As Bob lost complete consciousness, the young surgeon screamed, “He’s going down, he’s going down!” and then he yelled to me, “I hate blood on the brain.”
The surgeon instantly started a brain puncture (with a drill) to release the powerful buildup of blood putting pressure on the brain. During the procedure, Bob aspirated and in addition to the traumatic brain injury, he was later diagnosed with acute respiratory distress syndrome (ARDS), a very serious problem that happens when fluid builds up in the tiny, elastic air sacs (alveoli) in your lungs.
Do you remember actress Natasha Richardson, 45, married to Liam Neeson, laughing and chatting with friends soon after a skiing accident at a Canadian ski resort? Hours later at her hotel, her head began to throb and she was rushed to a hospital where she most likely died of an epidural hemorrhage caused by blunt force trauma to the head. There were no outward signs of any traumatic brain injury. This condition is often referred to as “talk and die” syndrome as the patient declines so fast. Doctors say patients with this type of brain injury can appear totally normal like Bob when they actually have a catastrophic brain bleed. As pressure builds in the brain, they will have symptoms of a traumatic brain injury. Blood gets trapped between the skull and the hard layer of the skin between the bone and brain (dura mater). As the blood flows from the ruptured artery, the fluid builds up and punctures the dura. At this point, all of the pressure is pushed on the brain, causing it to swell. As the pressure continues, it reduces blood flow to the brain and the patient begins to have obvious symptoms and usually succumbs to the bleed.
That night, my son Rob and I huddled together in the recently renovated family room next to Bob’s ICU bed. I called our two daughters and Bob’s family and anxiously listened to the drill puncturing Bob’s skull. We both covered our ears as the loud, whirling, grinding sound went on forever until sunrise when it stopped. As a Christian, I had ultimate faith in God and the brilliant neurosurgeon but still peppered the young doctor with questions: Where did you study? What board certifications do you have? How many brain surgeries have you performed? Has anyone died during your surgery?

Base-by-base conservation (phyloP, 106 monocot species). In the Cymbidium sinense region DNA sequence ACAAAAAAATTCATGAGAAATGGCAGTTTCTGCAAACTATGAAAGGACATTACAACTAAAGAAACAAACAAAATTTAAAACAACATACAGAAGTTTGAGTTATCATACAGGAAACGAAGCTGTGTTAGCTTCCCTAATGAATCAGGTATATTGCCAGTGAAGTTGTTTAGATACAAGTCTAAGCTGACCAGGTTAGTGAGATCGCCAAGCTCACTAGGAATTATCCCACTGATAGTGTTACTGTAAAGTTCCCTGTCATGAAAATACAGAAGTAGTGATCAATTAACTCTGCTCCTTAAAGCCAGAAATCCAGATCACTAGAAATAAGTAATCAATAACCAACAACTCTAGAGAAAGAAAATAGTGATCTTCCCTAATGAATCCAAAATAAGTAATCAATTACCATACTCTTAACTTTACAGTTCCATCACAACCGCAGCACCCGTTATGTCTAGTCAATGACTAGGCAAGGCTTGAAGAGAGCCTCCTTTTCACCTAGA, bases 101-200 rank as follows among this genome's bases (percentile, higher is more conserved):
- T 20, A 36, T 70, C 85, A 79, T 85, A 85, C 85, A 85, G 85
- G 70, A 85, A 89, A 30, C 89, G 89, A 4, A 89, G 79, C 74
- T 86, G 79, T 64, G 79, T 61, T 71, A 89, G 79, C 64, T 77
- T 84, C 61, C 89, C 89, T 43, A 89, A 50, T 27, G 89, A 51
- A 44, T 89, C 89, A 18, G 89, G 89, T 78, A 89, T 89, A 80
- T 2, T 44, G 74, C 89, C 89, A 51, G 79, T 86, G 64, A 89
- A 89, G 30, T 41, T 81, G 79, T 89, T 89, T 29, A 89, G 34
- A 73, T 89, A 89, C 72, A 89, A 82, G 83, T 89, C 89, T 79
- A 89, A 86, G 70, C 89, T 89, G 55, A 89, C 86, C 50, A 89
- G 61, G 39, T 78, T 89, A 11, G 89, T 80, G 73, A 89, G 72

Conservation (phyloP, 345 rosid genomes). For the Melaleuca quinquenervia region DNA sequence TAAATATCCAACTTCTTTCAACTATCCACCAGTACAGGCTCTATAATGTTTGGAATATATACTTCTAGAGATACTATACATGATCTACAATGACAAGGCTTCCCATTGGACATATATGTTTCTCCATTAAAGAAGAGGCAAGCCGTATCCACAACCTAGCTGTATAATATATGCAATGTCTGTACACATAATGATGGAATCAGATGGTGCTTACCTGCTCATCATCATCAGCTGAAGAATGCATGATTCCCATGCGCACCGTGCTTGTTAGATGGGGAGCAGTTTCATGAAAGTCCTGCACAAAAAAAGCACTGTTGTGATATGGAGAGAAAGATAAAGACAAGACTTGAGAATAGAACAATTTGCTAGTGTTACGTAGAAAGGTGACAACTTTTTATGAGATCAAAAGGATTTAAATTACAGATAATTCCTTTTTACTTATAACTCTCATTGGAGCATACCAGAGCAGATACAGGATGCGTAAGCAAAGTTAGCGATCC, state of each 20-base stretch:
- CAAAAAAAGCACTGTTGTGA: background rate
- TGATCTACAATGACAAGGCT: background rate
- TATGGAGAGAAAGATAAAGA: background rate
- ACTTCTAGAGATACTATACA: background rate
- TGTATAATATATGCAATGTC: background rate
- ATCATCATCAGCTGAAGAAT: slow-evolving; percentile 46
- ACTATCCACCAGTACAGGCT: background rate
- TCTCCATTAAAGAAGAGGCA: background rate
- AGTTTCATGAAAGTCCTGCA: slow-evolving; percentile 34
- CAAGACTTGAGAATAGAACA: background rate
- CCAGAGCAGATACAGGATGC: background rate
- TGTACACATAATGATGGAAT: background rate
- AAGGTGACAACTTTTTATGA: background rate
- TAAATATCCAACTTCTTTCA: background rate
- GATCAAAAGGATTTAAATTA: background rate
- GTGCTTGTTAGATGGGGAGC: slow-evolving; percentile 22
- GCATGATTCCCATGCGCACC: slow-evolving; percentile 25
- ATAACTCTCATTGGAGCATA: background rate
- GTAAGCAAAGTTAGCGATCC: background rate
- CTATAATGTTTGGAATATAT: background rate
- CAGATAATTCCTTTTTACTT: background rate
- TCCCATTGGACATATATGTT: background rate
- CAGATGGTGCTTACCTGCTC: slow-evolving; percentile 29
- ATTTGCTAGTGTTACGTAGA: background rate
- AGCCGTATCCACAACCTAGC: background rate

In the midst of the most horrific catastrophe imaginable, I needed some comforting words and strong assurance that this surgeon was indeed the very best. I needed him to say, “It’s OK. Bob bumped his head. It will be fine.”
Instead, the young surgeon looked at me with tears in his eyes and said, “You are the most courageous woman I have ever seen.”
I didn’t feel so courageous the next morning when a burst of white coats–doctors, surgeons and ICU nurses–rushed into Bob’s room with pages of legal documents for me to sign—for emergency brain surgery, to put in a Central Line (a catheter that’s inserted in the chest through the skin into a large vein), to insert a feeding tube and to do a tracheostomy, an opening surgically created through the neck into the trachea (windpipe) to allow direct access to the tube that’s connected to life support. With each legal release I read and signed, I mentally noted the first line on the release forms stated, “Death is the likely outcome.”
And I was unprepared for what followed.